'The question to ask researchers and politicians is this: If you were HIV positive would you delay or start treatment immediately?' he said. Williams said the very notion of using one CD4 cell count was ridiculous.
Test and initiate ART early to save lives and money
'The HIV test is very cheap and the drugs cost about one dollar a day. While we will always need clinical support from doctors and nurses, much of the work of drug delivery, monitoring and support could be done by community workers. Not only would this make the whole system cheaper to deliver and more reliable, but it could be used to generate long-term jobs in some of the poorest communities. With the active engagement of people from the affected communities we can stop this pandemic in its tracks,' he added.
Trials for ART initiation upon testing HIV positive were running in New York and Washington. In San Francisco the public health authorities now recommend starting all patients on ART as soon as they are found to be HIV positive - unless there is a specific reason to defer therapy. A further benefit was the 'huge' efficacy of early ART initiation on tuberculosis co-infection (there is a 36% rise in the risk of TB for every drop of 100 CD4 cells/µl).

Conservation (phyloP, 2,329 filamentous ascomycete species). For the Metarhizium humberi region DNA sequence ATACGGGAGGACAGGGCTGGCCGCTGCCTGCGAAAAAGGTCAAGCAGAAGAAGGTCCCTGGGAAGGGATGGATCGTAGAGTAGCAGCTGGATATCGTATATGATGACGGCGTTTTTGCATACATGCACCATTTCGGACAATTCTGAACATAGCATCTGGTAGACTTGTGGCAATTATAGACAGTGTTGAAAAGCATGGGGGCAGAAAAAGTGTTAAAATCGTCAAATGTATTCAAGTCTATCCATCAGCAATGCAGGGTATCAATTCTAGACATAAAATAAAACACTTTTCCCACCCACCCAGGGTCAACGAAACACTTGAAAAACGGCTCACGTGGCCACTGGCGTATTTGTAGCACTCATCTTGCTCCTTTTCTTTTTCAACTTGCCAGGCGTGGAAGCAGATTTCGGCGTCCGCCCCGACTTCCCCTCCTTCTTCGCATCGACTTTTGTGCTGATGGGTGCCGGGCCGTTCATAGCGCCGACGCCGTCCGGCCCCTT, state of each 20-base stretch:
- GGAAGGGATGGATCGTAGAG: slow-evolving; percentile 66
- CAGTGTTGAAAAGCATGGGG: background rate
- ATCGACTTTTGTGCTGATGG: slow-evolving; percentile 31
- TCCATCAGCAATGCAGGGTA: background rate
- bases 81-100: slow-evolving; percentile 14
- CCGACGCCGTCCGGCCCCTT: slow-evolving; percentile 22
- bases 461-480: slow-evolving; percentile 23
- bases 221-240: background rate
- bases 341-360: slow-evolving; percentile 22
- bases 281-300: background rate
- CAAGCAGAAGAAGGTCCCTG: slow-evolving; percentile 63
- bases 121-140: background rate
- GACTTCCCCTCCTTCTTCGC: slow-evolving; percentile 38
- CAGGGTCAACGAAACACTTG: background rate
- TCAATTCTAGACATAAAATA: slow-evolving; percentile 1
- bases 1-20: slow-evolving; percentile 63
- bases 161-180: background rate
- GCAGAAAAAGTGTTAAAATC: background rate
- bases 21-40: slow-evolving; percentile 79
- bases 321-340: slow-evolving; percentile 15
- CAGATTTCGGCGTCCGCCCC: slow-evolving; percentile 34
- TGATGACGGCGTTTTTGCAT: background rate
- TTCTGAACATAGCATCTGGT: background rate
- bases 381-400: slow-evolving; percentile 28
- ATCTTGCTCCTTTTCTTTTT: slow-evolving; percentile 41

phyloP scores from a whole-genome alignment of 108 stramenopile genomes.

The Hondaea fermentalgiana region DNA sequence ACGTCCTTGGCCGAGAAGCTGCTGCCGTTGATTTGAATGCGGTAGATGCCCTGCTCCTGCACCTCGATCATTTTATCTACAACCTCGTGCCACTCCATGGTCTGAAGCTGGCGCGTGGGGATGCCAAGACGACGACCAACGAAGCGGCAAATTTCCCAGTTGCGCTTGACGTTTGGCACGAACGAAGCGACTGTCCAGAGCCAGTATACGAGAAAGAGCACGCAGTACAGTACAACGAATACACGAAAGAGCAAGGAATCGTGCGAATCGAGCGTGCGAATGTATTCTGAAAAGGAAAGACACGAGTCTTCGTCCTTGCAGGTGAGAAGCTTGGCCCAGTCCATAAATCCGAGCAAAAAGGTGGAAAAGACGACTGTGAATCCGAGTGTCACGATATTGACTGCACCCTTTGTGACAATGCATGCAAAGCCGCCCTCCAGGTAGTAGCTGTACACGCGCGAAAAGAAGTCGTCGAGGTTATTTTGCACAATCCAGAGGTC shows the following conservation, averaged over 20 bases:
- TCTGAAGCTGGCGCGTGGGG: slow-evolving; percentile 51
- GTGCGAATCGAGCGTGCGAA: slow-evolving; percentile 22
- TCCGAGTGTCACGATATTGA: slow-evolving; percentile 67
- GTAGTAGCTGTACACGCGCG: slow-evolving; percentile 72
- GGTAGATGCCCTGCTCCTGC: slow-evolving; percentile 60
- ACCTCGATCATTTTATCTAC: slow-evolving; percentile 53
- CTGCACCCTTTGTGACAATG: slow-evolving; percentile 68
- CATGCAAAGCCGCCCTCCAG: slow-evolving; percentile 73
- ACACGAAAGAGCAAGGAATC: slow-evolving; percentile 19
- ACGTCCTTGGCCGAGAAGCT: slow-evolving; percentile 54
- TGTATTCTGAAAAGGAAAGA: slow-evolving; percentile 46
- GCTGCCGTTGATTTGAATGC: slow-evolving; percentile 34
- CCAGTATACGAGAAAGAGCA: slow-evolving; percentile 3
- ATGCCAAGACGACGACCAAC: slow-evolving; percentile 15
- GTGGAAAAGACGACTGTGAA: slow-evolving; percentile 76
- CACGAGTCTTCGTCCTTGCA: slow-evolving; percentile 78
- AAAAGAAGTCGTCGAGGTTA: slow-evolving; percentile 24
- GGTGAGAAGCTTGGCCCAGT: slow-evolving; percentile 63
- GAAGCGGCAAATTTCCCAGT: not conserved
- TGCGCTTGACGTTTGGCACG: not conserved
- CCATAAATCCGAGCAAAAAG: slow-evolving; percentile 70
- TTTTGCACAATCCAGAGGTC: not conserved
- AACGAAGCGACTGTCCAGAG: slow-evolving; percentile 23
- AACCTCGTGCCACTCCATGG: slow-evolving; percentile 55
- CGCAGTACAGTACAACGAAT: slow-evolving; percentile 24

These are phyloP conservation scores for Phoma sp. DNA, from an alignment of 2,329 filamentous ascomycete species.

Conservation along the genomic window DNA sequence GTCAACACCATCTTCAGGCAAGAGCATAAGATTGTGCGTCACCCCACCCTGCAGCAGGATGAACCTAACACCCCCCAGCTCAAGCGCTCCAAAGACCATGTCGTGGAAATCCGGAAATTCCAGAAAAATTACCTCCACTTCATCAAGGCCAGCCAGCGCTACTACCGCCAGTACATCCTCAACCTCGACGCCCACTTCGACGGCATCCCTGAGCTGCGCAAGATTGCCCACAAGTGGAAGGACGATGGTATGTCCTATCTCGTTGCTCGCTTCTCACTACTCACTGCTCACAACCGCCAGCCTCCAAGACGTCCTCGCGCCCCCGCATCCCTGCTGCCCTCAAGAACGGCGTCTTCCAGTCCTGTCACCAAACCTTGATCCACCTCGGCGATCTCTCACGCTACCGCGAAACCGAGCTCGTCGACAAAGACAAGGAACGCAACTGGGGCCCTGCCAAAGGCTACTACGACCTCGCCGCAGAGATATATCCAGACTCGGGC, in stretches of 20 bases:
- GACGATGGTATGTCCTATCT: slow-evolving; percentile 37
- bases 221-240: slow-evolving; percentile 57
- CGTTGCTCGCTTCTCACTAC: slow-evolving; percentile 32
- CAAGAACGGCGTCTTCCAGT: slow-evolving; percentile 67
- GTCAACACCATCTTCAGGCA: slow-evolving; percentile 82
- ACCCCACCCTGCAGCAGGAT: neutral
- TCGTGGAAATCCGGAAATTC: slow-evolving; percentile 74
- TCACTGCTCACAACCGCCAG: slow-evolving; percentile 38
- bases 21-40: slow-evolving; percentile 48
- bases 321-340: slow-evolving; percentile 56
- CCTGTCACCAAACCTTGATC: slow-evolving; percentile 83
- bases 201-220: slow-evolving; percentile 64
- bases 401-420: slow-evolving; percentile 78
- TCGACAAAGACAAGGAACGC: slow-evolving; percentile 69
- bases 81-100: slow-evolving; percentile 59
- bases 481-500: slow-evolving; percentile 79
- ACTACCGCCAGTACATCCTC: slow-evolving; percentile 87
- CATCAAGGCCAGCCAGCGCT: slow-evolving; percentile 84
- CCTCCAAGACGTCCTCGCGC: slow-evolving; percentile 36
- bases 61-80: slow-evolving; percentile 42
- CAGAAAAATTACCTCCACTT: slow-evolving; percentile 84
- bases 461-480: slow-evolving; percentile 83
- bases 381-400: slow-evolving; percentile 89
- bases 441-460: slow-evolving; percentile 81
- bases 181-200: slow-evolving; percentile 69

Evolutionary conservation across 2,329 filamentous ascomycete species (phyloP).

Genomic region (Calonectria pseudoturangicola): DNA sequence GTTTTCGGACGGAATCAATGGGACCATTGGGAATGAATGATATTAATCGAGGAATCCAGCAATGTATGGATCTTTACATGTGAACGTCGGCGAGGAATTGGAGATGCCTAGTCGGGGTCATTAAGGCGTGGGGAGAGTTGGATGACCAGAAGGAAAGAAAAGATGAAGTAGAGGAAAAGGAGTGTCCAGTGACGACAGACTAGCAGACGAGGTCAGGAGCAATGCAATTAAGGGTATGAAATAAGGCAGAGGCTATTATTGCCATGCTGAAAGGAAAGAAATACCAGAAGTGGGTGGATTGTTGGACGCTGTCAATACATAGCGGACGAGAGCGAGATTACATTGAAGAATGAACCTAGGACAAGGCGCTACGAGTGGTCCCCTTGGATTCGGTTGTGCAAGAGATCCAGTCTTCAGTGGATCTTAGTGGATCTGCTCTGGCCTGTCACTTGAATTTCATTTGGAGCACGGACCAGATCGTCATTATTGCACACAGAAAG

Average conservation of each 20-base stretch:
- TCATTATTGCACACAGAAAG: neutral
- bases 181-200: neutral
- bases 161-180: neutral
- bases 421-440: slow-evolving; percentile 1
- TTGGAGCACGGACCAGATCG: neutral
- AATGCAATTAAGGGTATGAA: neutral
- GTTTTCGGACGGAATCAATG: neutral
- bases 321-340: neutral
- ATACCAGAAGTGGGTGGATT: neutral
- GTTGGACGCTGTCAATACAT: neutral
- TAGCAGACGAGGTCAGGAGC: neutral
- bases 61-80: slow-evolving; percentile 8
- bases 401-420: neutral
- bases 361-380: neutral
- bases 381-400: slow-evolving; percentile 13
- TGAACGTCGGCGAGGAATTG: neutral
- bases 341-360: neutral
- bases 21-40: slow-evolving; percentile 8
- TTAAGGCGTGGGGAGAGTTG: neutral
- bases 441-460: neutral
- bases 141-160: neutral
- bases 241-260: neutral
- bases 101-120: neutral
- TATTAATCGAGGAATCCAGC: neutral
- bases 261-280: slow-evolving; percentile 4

Gold mine communities 'hot beds' of infection
As if in affirmation of the 'places of vulnerability' conclusions in the IOM work of Tansey et al., Williams said he believes the reason nine sub-Saharan countries are the hardest hit by HIV globally is because of South Africa's gold mines. He said that when he arrived to run the 'Mothusimpilo' HIV prevention project in Carltonville and Khutsong Township in 1994 the prevalence among 15-year-old girls was zero. By 2001 when he left, the HIV prevalence among 25-year-old girls was 75%.
'You had tens of thousands of single male mine workers recruited from all over southern Africa with nothing but alcohol and sex for recreation. The 'hot spots' were right next to the mine shafts. Older women rented their shacks there to younger women sex workers who came from Botswana, Lesotho and Swaziland,' he said.